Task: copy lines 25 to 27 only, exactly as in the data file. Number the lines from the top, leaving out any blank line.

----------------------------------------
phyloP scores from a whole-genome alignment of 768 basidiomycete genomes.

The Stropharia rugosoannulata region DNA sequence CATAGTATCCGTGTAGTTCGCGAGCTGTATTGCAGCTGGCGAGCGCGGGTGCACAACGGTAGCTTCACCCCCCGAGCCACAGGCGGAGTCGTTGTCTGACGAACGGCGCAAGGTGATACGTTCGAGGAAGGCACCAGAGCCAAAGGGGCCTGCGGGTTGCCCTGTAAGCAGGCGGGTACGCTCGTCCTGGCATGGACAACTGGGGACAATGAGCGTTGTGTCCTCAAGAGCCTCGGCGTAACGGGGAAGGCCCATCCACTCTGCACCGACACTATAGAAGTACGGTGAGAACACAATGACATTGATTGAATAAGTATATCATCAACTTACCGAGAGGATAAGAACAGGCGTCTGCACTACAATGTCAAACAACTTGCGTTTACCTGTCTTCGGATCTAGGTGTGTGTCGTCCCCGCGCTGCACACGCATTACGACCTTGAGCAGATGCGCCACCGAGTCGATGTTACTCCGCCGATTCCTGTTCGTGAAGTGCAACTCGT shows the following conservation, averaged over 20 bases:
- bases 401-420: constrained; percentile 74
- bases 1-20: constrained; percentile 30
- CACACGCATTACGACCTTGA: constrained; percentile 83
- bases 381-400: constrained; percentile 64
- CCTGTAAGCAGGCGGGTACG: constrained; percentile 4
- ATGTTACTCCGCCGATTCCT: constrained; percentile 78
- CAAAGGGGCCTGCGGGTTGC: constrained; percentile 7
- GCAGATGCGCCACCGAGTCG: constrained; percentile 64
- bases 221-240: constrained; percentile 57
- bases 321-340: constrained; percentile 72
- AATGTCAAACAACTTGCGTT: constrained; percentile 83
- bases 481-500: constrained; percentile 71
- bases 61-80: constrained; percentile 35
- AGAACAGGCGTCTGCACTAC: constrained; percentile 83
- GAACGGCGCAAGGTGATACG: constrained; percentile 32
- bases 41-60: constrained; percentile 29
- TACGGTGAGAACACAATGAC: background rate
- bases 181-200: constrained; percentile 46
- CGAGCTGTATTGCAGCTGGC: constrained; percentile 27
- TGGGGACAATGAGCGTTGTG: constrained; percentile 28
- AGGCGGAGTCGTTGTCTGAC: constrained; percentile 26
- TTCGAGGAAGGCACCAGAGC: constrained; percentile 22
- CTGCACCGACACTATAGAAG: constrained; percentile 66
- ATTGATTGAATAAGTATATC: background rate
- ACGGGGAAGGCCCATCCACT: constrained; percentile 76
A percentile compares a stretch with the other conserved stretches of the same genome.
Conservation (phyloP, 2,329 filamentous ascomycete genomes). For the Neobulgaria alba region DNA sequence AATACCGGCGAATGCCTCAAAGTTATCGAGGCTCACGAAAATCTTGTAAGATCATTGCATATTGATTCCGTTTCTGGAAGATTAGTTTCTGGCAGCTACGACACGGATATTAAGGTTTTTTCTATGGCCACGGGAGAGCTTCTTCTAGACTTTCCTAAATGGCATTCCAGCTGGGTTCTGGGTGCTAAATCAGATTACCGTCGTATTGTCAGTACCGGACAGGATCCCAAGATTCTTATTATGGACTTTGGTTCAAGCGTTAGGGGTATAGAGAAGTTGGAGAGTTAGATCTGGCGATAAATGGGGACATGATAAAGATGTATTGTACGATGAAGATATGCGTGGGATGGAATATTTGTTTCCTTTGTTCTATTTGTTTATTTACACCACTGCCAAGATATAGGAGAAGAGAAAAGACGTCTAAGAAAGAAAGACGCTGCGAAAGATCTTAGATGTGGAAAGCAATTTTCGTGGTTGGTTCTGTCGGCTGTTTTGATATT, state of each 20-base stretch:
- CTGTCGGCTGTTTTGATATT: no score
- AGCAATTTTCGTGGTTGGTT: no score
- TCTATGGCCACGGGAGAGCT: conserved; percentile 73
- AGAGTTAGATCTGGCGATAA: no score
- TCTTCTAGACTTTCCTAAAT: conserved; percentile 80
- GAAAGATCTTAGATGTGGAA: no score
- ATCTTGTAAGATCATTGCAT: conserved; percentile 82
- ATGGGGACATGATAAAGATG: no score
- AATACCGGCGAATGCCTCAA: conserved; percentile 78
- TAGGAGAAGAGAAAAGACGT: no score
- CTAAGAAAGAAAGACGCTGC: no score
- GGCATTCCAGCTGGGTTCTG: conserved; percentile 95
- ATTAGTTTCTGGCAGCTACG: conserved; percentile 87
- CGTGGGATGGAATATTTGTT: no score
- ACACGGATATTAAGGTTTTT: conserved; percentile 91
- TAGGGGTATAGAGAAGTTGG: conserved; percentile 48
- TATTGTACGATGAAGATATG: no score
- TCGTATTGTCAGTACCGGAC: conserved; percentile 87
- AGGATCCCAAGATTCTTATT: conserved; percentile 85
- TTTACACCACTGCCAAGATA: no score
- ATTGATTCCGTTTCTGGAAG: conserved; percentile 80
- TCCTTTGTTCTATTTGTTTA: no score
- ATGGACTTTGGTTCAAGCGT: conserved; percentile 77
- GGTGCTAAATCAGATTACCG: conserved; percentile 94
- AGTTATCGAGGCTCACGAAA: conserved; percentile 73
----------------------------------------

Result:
- CTGCACCGACACTATAGAAG: constrained; percentile 66
- ATTGATTGAATAAGTATATC: background rate
- ACGGGGAAGGCCCATCCACT: constrained; percentile 76